Wednesday, July 18, 2007

You Know It's Time to Get a Refund on the History DVD Series You Just Purchased When...

a) your 12 year old son finds a major (and very obvious) historical error in the first ten minutes of the first episode (the teacher mixed up the geographical locations of Upper and Lower Egypt)

b) you both find the teacher's style quite boring (even though he dressed up in costumes and used funny accents which was supposed to make it "fun" and "interesting") and then...

c) when skipping to a different segment to try to get a sense of other parts of the course you stumble across a segment on the Middle Ages that devotes a great deal of its half hour lecture on Life in the Middle Ages describing a hypothetical superstitious activity on the part of a monk.

UPDATE: My mistake. The above part was about the Dark Ages in a section entitled "The Early Christian Church"

d) Finally, while looking over the list to see if there's anything more to the Middle Ages, you happen to notice that an upcoming segment is entitled "The 1300s - the Age of Despair."

8 comments:

Anonymous said...

Wow, that's sad.

I could almost see that "upper/lower" error as a simple transposition, but "Age of Despair"? Wow. Unless they meant it to refer to the non-European world...

We had better talk about doing a "Homeschooler's" edition of GKC's The Everlasting Man - and Jaki's Science and Creation.

We must begin to proclaim the one true birth of Science in that era, when at the Sorbonne in Paris, Buridan framed the First Law of Motion (usually called "Newton's") deriving it from considerations of theology and God's design of creation. [S&C chp. 10] We Catholic scientists also ought to have at our fingertips the "most often quoted" Bible verse of that time:

"... but Thou hast ordered
all things in measure, and number, and weight." [Wisdom 11:21]

[See Jaki's "Science and Hope" in The Absolute Beneath the Relative which notes that this "most often quoted" verse was "stated by a foremost medievalist, E. R. Curtis, European Literature and the Latin Middle Ages, tr. W. R. Trask (London: Routledge and Kegan Paul, 1953), p. 504."]

--Dr. Thursday

Ana Braga-Henebry said...

Age of despair?
Perhaps the despair on the part of the students of this professor!

The Bookworm said...

The rest sounds atrocious, but I will admit that the 1300s were ... blah!!! Famine, plague (probably one third of the European population died in the Black Death, and that was followed by repeated subsequent outbreaks), some particularly nasty wars, papal Schism and economic recession ... if I were to pick a century not to live in, the fourteenth would be well up the list. And I say that as a medievalist. Give me the twelfth and thirteenth centuries any time!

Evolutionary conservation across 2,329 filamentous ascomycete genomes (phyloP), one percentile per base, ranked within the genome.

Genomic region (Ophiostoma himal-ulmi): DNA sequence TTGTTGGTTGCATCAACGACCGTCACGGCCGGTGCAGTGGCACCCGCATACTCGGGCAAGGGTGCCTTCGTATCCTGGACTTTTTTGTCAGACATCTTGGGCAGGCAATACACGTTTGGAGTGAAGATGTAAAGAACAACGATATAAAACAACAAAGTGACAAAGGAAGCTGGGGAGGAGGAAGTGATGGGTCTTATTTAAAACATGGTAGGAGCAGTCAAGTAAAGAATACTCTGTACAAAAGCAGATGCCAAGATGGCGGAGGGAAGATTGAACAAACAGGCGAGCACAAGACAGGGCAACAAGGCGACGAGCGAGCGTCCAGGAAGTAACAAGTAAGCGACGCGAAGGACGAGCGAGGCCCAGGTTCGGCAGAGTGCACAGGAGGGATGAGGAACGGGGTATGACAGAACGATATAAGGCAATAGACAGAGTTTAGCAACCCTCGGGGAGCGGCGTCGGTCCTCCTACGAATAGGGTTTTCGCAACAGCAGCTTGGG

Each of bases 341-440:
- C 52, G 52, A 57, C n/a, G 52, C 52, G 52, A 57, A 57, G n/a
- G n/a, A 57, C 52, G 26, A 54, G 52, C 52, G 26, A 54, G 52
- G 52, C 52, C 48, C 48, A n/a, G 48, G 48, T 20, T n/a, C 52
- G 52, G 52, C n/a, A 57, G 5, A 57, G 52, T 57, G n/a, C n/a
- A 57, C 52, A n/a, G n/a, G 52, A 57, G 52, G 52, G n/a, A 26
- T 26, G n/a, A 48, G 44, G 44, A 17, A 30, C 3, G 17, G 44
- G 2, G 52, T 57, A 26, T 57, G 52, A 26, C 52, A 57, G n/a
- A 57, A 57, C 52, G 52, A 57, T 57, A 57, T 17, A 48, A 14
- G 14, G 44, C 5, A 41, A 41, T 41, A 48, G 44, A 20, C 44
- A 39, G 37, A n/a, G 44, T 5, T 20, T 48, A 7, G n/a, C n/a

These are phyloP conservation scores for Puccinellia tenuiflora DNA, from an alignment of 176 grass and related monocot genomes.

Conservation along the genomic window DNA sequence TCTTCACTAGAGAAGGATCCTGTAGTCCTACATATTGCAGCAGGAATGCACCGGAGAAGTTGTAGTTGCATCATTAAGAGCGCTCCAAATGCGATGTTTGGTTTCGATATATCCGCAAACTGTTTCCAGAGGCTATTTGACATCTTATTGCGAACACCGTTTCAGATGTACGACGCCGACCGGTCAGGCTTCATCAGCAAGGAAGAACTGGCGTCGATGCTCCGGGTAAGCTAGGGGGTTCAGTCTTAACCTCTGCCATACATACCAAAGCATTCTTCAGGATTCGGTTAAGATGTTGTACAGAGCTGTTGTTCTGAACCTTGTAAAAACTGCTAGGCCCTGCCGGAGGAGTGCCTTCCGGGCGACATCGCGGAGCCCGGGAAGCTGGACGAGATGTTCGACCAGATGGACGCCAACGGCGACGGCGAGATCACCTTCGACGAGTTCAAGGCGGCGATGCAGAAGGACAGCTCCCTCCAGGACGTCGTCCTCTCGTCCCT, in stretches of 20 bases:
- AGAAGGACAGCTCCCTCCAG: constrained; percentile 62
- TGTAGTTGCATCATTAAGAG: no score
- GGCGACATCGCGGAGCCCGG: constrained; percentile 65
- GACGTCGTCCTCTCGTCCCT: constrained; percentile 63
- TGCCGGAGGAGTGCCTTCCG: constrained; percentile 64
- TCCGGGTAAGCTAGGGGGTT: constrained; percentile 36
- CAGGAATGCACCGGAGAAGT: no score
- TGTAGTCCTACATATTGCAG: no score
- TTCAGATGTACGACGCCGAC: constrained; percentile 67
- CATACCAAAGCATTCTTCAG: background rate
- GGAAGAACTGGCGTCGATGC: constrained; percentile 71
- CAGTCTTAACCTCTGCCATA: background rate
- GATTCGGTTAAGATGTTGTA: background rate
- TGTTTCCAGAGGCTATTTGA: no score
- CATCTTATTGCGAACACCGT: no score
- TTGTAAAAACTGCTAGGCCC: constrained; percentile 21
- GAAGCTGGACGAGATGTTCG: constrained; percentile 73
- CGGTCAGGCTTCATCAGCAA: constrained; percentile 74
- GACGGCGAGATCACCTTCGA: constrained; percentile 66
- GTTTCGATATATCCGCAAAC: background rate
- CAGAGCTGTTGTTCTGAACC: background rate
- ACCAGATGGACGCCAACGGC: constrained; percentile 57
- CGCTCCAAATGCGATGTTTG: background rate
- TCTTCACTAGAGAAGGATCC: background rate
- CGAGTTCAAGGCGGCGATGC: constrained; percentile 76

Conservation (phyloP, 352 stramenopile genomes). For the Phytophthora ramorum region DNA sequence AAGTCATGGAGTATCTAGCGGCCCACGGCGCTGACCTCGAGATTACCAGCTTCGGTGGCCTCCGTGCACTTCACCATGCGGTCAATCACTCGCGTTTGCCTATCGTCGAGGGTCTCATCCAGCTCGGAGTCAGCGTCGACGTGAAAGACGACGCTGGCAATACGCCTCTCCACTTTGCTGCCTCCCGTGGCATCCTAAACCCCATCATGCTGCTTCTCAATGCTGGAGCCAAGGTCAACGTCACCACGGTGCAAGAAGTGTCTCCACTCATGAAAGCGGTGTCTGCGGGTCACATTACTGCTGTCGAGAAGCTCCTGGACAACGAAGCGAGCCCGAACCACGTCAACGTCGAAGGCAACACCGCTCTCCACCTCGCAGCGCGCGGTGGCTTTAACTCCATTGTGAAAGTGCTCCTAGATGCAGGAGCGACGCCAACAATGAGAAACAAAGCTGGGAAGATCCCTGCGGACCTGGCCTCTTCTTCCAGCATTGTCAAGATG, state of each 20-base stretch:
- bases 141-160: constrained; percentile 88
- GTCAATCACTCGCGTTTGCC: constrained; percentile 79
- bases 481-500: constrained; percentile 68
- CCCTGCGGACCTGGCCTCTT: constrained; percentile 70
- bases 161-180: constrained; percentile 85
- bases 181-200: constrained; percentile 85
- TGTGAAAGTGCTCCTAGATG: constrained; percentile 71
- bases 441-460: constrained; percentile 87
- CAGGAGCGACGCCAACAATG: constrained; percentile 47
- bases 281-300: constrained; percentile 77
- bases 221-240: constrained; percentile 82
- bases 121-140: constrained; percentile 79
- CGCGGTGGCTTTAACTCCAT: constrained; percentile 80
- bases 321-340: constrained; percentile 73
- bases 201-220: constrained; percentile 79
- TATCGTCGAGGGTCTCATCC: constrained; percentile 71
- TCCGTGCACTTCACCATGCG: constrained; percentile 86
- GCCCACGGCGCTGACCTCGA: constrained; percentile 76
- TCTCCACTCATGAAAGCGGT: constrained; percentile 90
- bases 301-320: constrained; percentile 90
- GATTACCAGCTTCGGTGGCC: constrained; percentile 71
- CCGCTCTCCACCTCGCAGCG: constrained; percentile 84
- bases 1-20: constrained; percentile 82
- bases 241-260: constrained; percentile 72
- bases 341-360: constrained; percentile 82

Love2Learn Mom said...

Kathryn I did refresh my memory on what was going on in the 1300s and noticed the schism and plagues. It still added to my impression that he was more interested in stereotypes and gross generalizations than accuracy.

I'm still trying to decide whether to watch the entire thing and thus review it properly, or just give up now.

I forgot to mention that there were two other things that were frustrating (for me and Gus) about the series.

1) He talks too fast and there are no subtitles, so it was quite hard to understand in spots.

2) Dressing up in costumes and acting out parts sounded interesting, until we realized that these weren't even necessarily related to the time period. For example, the lecture on "The Fertile Crescent" was performed by "a Renaissance Scholar" and the one on Egypt by a archaeologist/explorer with a voice that sounded like a used car salesman.

Love2Learn Mom said...

I love blogs. Just getting the discussion going here caused me to go back and take another peek. I watched the 1300s episode and it really was quite good (certainly better than anything else I'd seen so far). I think I'll go ahead and at least view the entire thing.

The Bookworm said...

I'll be interested to see the review. Leaving the actual content aside, it does sound as though he could do with some dramatic training!

Darwin said...

Do warn us as to what this was...

"The Age of Despair" Is that like the pit of despair the slough of despond?

Love2Learn Mom said...

I've decided to reveal more details after I've finished watching the series.